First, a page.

Domestic work examined

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In 2002, Spanish trade unions have been raising the issue of the problems faced by domestic workers. Work in Spain's domestic service sector is mainly done by women, and is increasingly becoming the main form of integration into the labour market for female immigrants. Domestic workers are covered by a special system of employment law and social security, which is inferior in many respects to that enjoyed by other workers. There is much informal and irregular employment, and pay and conditions are reported to be deteriorating. The unions want the special system for domestic workers to be brought into line with the general legal and social security system.

Domestic work (servicio doméstico) - ie work, such as domestic chores, performed by a person in another's home for remuneration - is regarded in Spain as a special employment relationship, governed by a separate set of employment and social security regulations, dating from 1985. The main features of this 'special system' are as follows:

  • the employment contract may be written or verbal, though it is most often verbal;
  • persons under the age of 16 may not perform domestic work, and those aged 17 to 18 need their parents' permission;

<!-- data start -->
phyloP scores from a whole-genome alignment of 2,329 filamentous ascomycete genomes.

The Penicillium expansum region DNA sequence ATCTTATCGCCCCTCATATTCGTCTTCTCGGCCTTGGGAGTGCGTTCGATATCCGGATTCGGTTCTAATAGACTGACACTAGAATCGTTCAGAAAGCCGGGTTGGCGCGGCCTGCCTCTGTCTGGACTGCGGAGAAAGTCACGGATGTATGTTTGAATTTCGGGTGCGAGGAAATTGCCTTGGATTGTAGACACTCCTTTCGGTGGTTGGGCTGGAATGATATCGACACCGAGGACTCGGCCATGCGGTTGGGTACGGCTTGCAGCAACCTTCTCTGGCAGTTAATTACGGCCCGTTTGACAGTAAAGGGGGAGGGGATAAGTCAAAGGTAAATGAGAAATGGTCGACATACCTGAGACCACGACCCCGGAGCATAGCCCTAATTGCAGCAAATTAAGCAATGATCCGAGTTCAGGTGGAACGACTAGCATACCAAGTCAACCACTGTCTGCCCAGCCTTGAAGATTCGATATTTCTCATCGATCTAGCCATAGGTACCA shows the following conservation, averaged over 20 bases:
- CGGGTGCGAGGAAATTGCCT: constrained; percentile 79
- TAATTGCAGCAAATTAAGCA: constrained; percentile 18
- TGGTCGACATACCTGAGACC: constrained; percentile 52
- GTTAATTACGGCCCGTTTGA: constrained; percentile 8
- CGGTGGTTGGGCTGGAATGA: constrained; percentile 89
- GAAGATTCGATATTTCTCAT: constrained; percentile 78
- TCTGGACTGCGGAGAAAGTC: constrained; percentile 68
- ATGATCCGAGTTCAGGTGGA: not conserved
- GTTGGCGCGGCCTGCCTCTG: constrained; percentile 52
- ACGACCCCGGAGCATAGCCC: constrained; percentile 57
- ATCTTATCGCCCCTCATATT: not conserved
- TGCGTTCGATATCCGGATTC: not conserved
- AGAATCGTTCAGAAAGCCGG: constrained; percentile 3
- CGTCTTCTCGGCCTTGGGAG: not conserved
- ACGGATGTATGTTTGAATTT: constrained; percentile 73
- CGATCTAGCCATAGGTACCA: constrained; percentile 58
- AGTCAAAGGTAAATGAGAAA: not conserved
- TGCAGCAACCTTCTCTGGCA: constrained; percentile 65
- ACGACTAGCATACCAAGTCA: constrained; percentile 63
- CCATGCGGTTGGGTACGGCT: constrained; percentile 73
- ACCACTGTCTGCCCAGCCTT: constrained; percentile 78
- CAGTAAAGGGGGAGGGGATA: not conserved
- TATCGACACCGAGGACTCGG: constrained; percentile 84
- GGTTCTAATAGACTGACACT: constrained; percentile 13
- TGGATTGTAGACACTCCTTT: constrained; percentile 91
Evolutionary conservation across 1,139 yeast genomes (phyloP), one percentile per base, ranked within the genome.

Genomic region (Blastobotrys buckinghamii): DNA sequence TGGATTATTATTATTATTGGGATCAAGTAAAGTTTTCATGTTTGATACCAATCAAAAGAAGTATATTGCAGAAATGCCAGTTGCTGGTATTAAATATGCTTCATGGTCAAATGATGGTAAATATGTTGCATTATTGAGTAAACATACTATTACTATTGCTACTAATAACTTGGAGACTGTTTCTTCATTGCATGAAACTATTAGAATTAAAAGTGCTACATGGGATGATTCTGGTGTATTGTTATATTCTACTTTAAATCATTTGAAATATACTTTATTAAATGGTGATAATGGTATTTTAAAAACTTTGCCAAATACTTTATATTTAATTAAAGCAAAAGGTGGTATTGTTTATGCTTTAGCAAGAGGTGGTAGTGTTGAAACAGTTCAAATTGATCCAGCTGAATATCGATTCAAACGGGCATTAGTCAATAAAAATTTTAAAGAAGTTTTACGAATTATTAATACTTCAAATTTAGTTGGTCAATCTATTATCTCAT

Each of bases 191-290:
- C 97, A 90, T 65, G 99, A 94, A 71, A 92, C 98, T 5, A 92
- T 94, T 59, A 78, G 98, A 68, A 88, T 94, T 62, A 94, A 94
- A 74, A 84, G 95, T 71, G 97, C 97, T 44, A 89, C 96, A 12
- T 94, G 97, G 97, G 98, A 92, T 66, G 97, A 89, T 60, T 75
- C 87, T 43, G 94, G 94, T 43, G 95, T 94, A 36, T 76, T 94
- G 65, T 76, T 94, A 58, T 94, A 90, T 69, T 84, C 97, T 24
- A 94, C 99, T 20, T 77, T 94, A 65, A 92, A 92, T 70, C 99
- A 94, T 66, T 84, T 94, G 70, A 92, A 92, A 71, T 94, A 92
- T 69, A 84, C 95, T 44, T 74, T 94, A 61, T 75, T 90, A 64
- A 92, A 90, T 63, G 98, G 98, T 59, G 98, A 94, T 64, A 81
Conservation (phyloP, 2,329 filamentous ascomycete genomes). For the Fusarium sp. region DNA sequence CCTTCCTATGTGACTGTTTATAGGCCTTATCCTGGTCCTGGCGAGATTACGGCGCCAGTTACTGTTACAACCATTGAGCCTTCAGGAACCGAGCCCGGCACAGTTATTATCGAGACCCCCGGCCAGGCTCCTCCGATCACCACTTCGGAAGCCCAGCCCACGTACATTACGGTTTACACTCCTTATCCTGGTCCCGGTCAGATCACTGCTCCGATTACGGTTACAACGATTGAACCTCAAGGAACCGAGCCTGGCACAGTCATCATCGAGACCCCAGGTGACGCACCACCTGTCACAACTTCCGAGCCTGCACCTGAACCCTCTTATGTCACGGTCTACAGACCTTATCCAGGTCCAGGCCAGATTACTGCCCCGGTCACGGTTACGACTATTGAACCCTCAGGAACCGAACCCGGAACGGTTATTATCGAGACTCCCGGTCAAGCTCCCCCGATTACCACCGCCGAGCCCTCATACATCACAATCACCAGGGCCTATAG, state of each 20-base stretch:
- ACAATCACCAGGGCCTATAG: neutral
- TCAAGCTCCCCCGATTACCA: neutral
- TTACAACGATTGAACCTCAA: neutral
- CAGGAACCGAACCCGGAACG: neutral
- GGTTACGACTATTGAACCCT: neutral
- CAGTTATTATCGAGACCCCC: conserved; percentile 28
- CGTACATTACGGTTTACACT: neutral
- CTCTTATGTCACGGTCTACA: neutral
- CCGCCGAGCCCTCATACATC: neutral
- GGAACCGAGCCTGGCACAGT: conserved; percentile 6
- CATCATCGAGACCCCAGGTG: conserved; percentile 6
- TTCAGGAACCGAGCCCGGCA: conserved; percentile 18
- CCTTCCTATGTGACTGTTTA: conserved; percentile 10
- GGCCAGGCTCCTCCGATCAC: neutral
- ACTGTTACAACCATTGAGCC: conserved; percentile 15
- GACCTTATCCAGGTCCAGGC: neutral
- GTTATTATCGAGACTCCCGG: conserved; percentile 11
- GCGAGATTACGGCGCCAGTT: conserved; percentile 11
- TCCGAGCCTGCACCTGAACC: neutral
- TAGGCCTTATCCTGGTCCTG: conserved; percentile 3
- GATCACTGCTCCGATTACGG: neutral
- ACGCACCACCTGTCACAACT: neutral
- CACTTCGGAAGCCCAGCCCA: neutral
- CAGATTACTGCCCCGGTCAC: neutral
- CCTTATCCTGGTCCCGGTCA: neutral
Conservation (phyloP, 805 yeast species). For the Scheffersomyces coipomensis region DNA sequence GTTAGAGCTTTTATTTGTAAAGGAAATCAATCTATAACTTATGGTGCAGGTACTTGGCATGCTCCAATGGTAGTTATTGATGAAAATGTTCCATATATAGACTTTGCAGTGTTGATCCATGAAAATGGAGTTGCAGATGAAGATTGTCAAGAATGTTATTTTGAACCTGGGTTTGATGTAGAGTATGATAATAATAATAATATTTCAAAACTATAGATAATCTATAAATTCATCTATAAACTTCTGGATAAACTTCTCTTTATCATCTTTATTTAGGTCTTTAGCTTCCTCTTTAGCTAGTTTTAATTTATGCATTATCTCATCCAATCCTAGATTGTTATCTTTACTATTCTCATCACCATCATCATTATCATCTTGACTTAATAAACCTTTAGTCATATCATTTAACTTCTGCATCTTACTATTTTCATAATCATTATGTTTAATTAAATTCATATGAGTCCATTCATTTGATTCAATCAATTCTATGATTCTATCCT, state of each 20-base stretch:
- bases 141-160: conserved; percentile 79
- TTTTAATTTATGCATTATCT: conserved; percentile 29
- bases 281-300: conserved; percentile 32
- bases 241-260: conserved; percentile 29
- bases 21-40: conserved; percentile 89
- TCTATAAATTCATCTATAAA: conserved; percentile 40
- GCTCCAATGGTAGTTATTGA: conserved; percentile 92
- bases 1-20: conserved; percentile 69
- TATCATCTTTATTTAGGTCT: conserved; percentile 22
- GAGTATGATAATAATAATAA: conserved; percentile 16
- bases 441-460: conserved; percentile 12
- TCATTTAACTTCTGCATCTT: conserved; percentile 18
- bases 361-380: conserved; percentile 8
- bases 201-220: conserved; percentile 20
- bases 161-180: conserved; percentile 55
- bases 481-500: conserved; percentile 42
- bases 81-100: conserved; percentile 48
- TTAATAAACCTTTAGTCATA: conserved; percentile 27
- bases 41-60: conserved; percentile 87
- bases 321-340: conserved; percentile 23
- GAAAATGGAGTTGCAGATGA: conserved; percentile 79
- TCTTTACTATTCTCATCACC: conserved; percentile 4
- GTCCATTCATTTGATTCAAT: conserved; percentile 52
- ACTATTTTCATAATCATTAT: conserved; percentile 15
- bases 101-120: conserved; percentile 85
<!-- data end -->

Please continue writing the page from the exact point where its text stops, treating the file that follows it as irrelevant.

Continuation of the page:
• the compensation for dismissal is seven days' pay per year of service, with a limit of six months' pay, compared with 33 days' pay per year and a limit of 24 months' pay for ordinary workers;
  • domestic workers are not entitled to unemployment benefit;
  • special bonus payments (which form part of pay in Spain) are based on pay for 15 days' work rather than 30 days. Domestic workers also receive lower seniority pay increments than ordinary workers;
  • social security contributions amount to 22% of pay, of which the worker pays 3 percentage points. However, domestic workers who work in more than one home must pay the whole amount, and their employers are exempt. In 1998, the average monthly social security contributions for domestic workers came to approximately EUR 108.37, compared with EUR 493.49 for normal workers;
  • whereas for other workers sick pay is received after three days' sickness, in domestic work it is received after 28 days;
  • the maximum state retirement pension for domestic workers is 70% of their declared monthly income. In practice, this means that their pensions are far lower than those under the normal system, in which the minimum pension is EUR 6,355.72 per year; and